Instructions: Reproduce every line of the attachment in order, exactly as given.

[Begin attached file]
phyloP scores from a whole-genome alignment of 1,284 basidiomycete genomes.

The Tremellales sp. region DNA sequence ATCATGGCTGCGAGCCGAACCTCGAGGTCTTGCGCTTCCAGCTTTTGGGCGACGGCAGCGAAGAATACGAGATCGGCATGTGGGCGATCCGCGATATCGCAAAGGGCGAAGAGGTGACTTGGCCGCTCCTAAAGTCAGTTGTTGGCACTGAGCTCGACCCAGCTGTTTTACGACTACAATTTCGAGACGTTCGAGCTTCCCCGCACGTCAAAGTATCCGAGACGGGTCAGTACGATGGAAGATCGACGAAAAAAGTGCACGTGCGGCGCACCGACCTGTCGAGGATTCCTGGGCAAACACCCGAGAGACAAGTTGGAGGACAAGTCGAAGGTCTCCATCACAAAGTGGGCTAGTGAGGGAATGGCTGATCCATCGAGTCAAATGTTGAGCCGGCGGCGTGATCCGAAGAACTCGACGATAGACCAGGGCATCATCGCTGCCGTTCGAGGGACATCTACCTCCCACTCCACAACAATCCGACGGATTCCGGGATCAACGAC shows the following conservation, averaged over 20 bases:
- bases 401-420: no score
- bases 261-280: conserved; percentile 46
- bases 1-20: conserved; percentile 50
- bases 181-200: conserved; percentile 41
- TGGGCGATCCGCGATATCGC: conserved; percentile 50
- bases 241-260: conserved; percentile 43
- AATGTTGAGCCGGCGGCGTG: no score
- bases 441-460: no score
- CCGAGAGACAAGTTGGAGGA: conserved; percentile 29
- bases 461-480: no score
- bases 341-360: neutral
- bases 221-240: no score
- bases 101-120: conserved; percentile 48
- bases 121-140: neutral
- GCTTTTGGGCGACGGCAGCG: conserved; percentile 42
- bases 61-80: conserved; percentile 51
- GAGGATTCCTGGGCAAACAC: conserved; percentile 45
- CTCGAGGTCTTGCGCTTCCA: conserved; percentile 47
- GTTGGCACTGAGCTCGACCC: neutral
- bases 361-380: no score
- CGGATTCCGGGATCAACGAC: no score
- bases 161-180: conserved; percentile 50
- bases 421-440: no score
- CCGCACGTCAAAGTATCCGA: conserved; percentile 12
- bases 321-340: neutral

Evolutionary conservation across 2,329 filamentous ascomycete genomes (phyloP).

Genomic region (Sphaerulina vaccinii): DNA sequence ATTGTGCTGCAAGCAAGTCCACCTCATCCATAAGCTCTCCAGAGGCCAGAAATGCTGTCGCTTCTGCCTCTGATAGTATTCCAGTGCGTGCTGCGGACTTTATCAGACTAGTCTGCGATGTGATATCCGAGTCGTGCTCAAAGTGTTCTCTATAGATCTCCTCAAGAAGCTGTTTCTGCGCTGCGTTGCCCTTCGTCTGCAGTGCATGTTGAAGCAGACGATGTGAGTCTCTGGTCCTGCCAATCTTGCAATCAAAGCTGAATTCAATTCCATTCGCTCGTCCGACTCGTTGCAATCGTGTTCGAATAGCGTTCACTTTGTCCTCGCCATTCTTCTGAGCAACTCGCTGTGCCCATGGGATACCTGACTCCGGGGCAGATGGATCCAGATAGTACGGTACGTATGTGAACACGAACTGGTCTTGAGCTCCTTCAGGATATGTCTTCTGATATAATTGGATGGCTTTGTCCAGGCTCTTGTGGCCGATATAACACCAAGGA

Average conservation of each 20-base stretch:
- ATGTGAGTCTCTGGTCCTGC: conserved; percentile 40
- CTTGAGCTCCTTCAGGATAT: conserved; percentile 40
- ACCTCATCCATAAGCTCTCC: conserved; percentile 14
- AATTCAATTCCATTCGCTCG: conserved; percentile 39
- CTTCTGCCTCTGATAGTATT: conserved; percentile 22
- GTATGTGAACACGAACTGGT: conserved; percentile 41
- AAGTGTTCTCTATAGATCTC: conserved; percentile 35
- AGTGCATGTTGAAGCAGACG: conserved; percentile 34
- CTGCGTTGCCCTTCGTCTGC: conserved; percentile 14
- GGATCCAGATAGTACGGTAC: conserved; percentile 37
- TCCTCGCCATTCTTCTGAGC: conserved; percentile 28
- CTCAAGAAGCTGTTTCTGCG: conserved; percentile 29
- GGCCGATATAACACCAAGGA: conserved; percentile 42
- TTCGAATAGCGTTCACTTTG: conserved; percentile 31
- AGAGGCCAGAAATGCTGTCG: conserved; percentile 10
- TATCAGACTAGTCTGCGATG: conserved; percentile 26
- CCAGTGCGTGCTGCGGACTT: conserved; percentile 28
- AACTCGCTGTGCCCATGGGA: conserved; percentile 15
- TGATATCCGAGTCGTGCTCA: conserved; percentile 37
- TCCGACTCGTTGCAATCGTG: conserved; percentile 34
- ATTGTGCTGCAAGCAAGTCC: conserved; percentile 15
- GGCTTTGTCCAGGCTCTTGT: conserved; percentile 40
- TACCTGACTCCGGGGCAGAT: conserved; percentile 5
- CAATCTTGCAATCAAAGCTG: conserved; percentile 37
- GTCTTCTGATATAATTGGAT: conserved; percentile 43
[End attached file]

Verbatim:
phyloP scores from a whole-genome alignment of 1,284 basidiomycete genomes.

The Tremellales sp. region DNA sequence ATCATGGCTGCGAGCCGAACCTCGAGGTCTTGCGCTTCCAGCTTTTGGGCGACGGCAGCGAAGAATACGAGATCGGCATGTGGGCGATCCGCGATATCGCAAAGGGCGAAGAGGTGACTTGGCCGCTCCTAAAGTCAGTTGTTGGCACTGAGCTCGACCCAGCTGTTTTACGACTACAATTTCGAGACGTTCGAGCTTCCCCGCACGTCAAAGTATCCGAGACGGGTCAGTACGATGGAAGATCGACGAAAAAAGTGCACGTGCGGCGCACCGACCTGTCGAGGATTCCTGGGCAAACACCCGAGAGACAAGTTGGAGGACAAGTCGAAGGTCTCCATCACAAAGTGGGCTAGTGAGGGAATGGCTGATCCATCGAGTCAAATGTTGAGCCGGCGGCGTGATCCGAAGAACTCGACGATAGACCAGGGCATCATCGCTGCCGTTCGAGGGACATCTACCTCCCACTCCACAACAATCCGACGGATTCCGGGATCAACGAC shows the following conservation, averaged over 20 bases:
- bases 401-420: no score
- bases 261-280: conserved; percentile 46
- bases 1-20: conserved; percentile 50
- bases 181-200: conserved; percentile 41
- TGGGCGATCCGCGATATCGC: conserved; percentile 50
- bases 241-260: conserved; percentile 43
- AATGTTGAGCCGGCGGCGTG: no score
- bases 441-460: no score
- CCGAGAGACAAGTTGGAGGA: conserved; percentile 29
- bases 461-480: no score
- bases 341-360: neutral
- bases 221-240: no score
- bases 101-120: conserved; percentile 48
- bases 121-140: neutral
- GCTTTTGGGCGACGGCAGCG: conserved; percentile 42
- bases 61-80: conserved; percentile 51
- GAGGATTCCTGGGCAAACAC: conserved; percentile 45
- CTCGAGGTCTTGCGCTTCCA: conserved; percentile 47
- GTTGGCACTGAGCTCGACCC: neutral
- bases 361-380: no score
- CGGATTCCGGGATCAACGAC: no score
- bases 161-180: conserved; percentile 50
- bases 421-440: no score
- CCGCACGTCAAAGTATCCGA: conserved; percentile 12
- bases 321-340: neutral

Evolutionary conservation across 2,329 filamentous ascomycete genomes (phyloP).

Genomic region (Sphaerulina vaccinii): DNA sequence ATTGTGCTGCAAGCAAGTCCACCTCATCCATAAGCTCTCCAGAGGCCAGAAATGCTGTCGCTTCTGCCTCTGATAGTATTCCAGTGCGTGCTGCGGACTTTATCAGACTAGTCTGCGATGTGATATCCGAGTCGTGCTCAAAGTGTTCTCTATAGATCTCCTCAAGAAGCTGTTTCTGCGCTGCGTTGCCCTTCGTCTGCAGTGCATGTTGAAGCAGACGATGTGAGTCTCTGGTCCTGCCAATCTTGCAATCAAAGCTGAATTCAATTCCATTCGCTCGTCCGACTCGTTGCAATCGTGTTCGAATAGCGTTCACTTTGTCCTCGCCATTCTTCTGAGCAACTCGCTGTGCCCATGGGATACCTGACTCCGGGGCAGATGGATCCAGATAGTACGGTACGTATGTGAACACGAACTGGTCTTGAGCTCCTTCAGGATATGTCTTCTGATATAATTGGATGGCTTTGTCCAGGCTCTTGTGGCCGATATAACACCAAGGA

Average conservation of each 20-base stretch:
- ATGTGAGTCTCTGGTCCTGC: conserved; percentile 40
- CTTGAGCTCCTTCAGGATAT: conserved; percentile 40
- ACCTCATCCATAAGCTCTCC: conserved; percentile 14
- AATTCAATTCCATTCGCTCG: conserved; percentile 39
- CTTCTGCCTCTGATAGTATT: conserved; percentile 22
- GTATGTGAACACGAACTGGT: conserved; percentile 41
- AAGTGTTCTCTATAGATCTC: conserved; percentile 35
- AGTGCATGTTGAAGCAGACG: conserved; percentile 34
- CTGCGTTGCCCTTCGTCTGC: conserved; percentile 14
- GGATCCAGATAGTACGGTAC: conserved; percentile 37
- TCCTCGCCATTCTTCTGAGC: conserved; percentile 28
- CTCAAGAAGCTGTTTCTGCG: conserved; percentile 29
- GGCCGATATAACACCAAGGA: conserved; percentile 42
- TTCGAATAGCGTTCACTTTG: conserved; percentile 31
- AGAGGCCAGAAATGCTGTCG: conserved; percentile 10
- TATCAGACTAGTCTGCGATG: conserved; percentile 26
- CCAGTGCGTGCTGCGGACTT: conserved; percentile 28
- AACTCGCTGTGCCCATGGGA: conserved; percentile 15
- TGATATCCGAGTCGTGCTCA: conserved; percentile 37
- TCCGACTCGTTGCAATCGTG: conserved; percentile 34
- ATTGTGCTGCAAGCAAGTCC: conserved; percentile 15
- GGCTTTGTCCAGGCTCTTGT: conserved; percentile 40
- TACCTGACTCCGGGGCAGAT: conserved; percentile 5
- CAATCTTGCAATCAAAGCTG: conserved; percentile 37
- GTCTTCTGATATAATTGGAT: conserved; percentile 43